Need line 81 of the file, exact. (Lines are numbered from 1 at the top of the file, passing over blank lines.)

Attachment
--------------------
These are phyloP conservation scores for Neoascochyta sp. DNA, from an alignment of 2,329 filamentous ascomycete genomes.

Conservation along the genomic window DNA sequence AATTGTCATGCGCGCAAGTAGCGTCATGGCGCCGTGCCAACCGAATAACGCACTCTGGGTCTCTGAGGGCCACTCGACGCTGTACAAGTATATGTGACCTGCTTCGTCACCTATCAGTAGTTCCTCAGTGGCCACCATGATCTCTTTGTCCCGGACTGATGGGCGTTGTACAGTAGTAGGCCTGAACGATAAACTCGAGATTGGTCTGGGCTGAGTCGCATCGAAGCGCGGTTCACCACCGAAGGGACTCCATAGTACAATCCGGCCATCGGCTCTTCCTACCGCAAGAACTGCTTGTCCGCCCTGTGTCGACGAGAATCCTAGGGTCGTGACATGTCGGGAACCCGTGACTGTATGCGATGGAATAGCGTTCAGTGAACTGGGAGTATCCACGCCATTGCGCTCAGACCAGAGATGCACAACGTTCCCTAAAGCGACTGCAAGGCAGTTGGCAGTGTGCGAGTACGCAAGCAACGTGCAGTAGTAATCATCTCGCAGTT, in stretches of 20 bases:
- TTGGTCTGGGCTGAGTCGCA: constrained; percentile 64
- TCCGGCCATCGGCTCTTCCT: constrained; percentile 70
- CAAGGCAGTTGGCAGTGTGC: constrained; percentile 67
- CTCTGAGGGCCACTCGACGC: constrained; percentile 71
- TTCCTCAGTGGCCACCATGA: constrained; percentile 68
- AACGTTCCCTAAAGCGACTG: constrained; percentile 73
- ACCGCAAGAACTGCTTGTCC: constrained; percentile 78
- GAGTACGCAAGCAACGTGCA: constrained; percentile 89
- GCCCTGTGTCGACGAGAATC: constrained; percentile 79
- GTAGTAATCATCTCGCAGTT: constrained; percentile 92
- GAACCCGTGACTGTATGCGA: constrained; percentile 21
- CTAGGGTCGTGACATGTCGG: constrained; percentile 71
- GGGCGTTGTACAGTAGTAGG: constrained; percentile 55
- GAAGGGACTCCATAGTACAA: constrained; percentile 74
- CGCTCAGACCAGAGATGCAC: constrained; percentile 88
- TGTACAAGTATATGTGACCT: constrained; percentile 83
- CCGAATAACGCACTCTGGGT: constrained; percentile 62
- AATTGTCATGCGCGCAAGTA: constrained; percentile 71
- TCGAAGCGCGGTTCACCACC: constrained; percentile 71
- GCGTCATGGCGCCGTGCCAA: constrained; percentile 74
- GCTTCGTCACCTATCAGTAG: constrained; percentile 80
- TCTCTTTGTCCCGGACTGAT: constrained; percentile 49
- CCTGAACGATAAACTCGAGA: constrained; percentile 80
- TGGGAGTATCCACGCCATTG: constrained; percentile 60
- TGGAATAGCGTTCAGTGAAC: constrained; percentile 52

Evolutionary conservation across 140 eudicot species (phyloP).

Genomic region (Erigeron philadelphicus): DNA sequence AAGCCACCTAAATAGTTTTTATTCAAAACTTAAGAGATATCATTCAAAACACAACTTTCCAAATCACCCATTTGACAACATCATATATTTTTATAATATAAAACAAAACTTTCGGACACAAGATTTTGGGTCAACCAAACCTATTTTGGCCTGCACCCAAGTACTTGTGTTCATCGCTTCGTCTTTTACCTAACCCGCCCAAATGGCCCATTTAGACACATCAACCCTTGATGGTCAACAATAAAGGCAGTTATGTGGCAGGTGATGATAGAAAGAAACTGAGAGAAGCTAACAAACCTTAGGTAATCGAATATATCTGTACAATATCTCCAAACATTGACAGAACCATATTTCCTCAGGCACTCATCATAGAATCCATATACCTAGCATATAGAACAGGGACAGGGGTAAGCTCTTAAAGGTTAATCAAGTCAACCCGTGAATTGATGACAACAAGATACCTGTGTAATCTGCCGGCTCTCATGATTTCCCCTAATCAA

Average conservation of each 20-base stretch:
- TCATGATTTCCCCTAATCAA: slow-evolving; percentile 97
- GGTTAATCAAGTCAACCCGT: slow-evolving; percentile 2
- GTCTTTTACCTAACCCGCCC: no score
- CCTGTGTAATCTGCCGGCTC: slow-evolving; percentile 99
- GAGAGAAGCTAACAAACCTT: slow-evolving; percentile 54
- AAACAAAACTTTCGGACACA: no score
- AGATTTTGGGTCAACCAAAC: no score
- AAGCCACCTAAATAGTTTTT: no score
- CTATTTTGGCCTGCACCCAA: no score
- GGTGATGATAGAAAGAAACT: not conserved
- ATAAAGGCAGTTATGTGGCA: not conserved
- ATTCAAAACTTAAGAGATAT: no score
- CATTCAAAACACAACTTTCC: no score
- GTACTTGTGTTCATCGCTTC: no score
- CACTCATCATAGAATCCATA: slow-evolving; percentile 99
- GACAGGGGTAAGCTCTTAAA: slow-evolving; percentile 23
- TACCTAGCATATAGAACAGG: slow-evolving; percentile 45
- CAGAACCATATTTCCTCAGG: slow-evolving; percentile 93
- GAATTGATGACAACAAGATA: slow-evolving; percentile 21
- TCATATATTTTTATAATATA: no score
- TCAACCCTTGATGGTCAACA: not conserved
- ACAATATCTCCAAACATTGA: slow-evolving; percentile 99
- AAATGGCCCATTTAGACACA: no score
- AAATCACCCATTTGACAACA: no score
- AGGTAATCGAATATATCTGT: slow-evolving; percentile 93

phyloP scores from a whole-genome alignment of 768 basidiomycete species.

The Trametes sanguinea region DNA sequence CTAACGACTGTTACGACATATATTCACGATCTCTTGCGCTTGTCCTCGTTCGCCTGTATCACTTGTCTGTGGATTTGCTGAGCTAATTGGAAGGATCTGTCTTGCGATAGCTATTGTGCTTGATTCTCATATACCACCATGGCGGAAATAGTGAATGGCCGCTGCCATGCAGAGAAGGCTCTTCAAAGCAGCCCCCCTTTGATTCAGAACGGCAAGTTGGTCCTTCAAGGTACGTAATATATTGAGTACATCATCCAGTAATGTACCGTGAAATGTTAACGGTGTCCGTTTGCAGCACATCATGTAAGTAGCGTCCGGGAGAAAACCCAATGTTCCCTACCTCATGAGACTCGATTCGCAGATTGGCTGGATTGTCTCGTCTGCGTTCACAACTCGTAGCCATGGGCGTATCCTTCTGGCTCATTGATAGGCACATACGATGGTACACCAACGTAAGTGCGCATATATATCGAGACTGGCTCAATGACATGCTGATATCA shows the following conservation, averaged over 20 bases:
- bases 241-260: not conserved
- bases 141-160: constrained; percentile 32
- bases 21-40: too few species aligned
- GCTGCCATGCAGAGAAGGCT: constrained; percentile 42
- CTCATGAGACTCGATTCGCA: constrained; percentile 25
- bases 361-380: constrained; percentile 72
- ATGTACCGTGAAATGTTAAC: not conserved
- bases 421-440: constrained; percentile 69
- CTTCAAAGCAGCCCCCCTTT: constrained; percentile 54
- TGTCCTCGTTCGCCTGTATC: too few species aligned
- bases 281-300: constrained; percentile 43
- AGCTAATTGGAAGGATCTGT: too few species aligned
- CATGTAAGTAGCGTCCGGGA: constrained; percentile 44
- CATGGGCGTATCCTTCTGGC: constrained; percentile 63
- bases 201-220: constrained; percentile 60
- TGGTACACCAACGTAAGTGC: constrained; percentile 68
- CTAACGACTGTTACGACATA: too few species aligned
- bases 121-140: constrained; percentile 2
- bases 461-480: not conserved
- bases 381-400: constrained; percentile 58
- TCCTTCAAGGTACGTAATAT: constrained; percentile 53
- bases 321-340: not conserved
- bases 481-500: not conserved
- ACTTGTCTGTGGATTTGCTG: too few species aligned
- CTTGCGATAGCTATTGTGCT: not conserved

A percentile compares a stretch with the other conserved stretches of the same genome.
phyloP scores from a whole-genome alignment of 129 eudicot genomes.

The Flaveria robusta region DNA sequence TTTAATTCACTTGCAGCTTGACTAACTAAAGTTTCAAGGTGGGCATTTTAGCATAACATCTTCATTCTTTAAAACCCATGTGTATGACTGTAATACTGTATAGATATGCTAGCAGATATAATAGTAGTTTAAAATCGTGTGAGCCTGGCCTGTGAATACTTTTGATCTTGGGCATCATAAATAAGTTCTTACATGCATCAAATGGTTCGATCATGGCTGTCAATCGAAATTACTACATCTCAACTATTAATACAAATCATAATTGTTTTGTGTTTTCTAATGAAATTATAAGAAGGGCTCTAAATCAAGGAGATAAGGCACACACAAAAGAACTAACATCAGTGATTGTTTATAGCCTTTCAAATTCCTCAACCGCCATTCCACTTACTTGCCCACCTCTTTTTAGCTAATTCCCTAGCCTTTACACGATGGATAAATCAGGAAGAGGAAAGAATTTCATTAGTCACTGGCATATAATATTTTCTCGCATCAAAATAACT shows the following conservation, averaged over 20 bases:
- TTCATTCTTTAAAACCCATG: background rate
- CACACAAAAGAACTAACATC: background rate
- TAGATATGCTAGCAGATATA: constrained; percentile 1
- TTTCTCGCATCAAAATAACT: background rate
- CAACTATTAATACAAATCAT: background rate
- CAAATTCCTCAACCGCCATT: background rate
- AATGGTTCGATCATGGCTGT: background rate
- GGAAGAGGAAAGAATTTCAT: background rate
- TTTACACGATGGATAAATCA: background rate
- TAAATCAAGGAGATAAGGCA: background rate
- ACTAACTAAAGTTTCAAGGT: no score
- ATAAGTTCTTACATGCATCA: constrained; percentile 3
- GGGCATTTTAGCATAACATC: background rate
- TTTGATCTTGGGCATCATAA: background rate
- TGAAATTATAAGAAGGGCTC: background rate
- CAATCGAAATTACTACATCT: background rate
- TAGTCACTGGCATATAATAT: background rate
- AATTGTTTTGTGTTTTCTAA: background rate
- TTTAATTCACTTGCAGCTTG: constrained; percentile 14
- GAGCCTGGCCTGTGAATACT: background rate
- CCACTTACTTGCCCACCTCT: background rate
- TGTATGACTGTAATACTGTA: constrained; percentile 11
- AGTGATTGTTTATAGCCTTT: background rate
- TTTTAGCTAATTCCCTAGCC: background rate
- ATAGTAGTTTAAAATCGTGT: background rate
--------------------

- ACTTGTCTGTGGATTTGCTG: too few species aligned